Wednesday, September 05, 2007

Innovation - Project or Program

In most businesses, when the management team gets interested in a new methodology, concept or approach, they'll ask for someone to head up a project to explore the possibilities of the new thinking. In this way the team can investigate a new method or approach without a lot of fanfare, and the management team can quickly end a project that does not seem to add value.

Today, a lot of firms express interest in innovation as a new direction, but are unsure of the investment and amount of change necessary to become more innovative. It's understandable that the management team wants to see some validity to the approach and some small successes before creating a significant investment and implementing broad change. However, project based innovation is exceptionally difficult to do well.

Most projects have a logical start and end, and follow well understood plans. Projects are staffed by pulling people together on a part-time basis and providing only the bare minimum funding, resources and time to experiment with a new approach. At the first sign of trouble or pushback, the team will report its difficulties and in many cases the project will be shut down. In other cases, something more important will come along and the members of the team associated with the project will be pulled off to address the more important issue.

It is difficult to treat innovation as a project, for all of these reasons and many more. Yes, you can turn on and turn off idea generation, so you can treat brainstorming or ideation as an occasional effort, but people tire of this approach quickly if the ideas they generate are never evaluated or used downstream. To create really innovative ideas, people need freedom, space and time to generate, manage, compare and evaluate ideas. In a project setting, there is simply too much pressure to get something done quickly, and little commitment to the team or changing the way people work.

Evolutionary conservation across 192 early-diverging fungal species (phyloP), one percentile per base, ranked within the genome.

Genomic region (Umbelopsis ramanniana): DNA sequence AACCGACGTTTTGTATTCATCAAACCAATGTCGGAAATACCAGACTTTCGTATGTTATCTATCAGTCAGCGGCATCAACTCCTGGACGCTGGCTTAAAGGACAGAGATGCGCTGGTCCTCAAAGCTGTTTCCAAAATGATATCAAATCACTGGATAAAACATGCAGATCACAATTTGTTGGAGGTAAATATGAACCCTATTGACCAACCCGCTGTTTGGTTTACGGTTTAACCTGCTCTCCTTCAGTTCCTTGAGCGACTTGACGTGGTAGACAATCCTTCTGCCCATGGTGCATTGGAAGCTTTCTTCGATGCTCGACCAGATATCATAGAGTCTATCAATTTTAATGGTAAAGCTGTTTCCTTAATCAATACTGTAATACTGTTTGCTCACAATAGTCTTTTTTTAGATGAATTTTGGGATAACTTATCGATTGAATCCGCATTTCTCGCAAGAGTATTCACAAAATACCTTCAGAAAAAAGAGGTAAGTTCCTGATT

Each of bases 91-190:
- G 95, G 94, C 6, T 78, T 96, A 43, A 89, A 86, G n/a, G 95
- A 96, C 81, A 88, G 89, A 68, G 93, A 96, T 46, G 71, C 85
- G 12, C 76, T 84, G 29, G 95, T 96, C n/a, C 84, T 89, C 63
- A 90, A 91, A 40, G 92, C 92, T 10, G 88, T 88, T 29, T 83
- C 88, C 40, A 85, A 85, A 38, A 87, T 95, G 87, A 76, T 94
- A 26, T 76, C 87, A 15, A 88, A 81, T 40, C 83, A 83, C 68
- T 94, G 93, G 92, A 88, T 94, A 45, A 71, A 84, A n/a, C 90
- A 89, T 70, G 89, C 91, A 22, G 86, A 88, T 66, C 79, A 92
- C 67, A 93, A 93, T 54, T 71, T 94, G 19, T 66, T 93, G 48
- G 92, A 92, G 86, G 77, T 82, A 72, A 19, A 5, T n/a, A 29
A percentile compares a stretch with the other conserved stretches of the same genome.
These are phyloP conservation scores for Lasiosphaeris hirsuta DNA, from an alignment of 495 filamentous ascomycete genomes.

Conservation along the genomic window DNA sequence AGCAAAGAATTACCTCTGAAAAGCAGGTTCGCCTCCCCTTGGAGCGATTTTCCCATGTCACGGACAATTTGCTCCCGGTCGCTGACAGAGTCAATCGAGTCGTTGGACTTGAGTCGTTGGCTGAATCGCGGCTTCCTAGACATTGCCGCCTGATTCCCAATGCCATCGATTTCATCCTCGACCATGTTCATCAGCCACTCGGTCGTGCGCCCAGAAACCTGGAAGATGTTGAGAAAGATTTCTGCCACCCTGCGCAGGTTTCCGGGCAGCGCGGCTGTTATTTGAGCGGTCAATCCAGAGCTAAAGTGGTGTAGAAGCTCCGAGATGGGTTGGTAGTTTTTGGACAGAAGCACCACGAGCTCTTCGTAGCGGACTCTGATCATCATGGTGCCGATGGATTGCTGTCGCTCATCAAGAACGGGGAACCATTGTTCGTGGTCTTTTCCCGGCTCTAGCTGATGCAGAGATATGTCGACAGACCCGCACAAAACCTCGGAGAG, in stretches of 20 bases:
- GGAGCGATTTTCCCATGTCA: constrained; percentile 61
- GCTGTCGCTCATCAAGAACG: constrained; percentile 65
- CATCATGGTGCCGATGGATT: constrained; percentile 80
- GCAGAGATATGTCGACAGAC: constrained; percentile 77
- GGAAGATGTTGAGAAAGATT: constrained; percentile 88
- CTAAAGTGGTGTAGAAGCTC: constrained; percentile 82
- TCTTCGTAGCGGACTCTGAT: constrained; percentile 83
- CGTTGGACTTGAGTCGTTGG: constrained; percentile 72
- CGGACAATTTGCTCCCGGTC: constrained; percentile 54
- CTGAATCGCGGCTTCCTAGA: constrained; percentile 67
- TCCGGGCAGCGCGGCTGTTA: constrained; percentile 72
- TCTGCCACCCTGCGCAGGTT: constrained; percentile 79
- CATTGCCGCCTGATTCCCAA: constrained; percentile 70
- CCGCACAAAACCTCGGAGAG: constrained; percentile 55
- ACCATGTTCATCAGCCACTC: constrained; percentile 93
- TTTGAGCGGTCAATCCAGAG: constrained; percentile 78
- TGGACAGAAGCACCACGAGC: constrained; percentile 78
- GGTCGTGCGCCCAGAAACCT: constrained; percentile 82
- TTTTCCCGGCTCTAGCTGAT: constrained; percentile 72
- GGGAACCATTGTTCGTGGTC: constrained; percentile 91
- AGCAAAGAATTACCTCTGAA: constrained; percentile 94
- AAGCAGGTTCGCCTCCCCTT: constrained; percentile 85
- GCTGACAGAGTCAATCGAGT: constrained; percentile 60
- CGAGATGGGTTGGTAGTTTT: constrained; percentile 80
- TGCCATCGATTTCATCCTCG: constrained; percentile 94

Innovation should be thought of as an open ended program, an initiative that has clearly defined benefits and actions but no defined end date. Innovation requires good communication to a broad audience so people understand what's happening and why it is happening, and will probably require change to the way people think and work. If the approach is limited and time-bound, little change to the work approach or culture is possible. Innovation also involves risk - if the management team is not willing to allow some risky ideas or ideas that take some time to develop, then it is not serious about innovation over the long run, but is seeking some "quick hits" to add to its product portfolio.

Innovation projects will rarely succeed, unless they are embedded in a program that ensures innovation becomes an expectation of the business. With that in mind, examine the involvement, funding and resources provided by the management team, and the amount of communication and cultural change they are prepared to create to understand if your innovation task is a project, or a program.
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posted by Jeffrey Phillips at 4:37 AM


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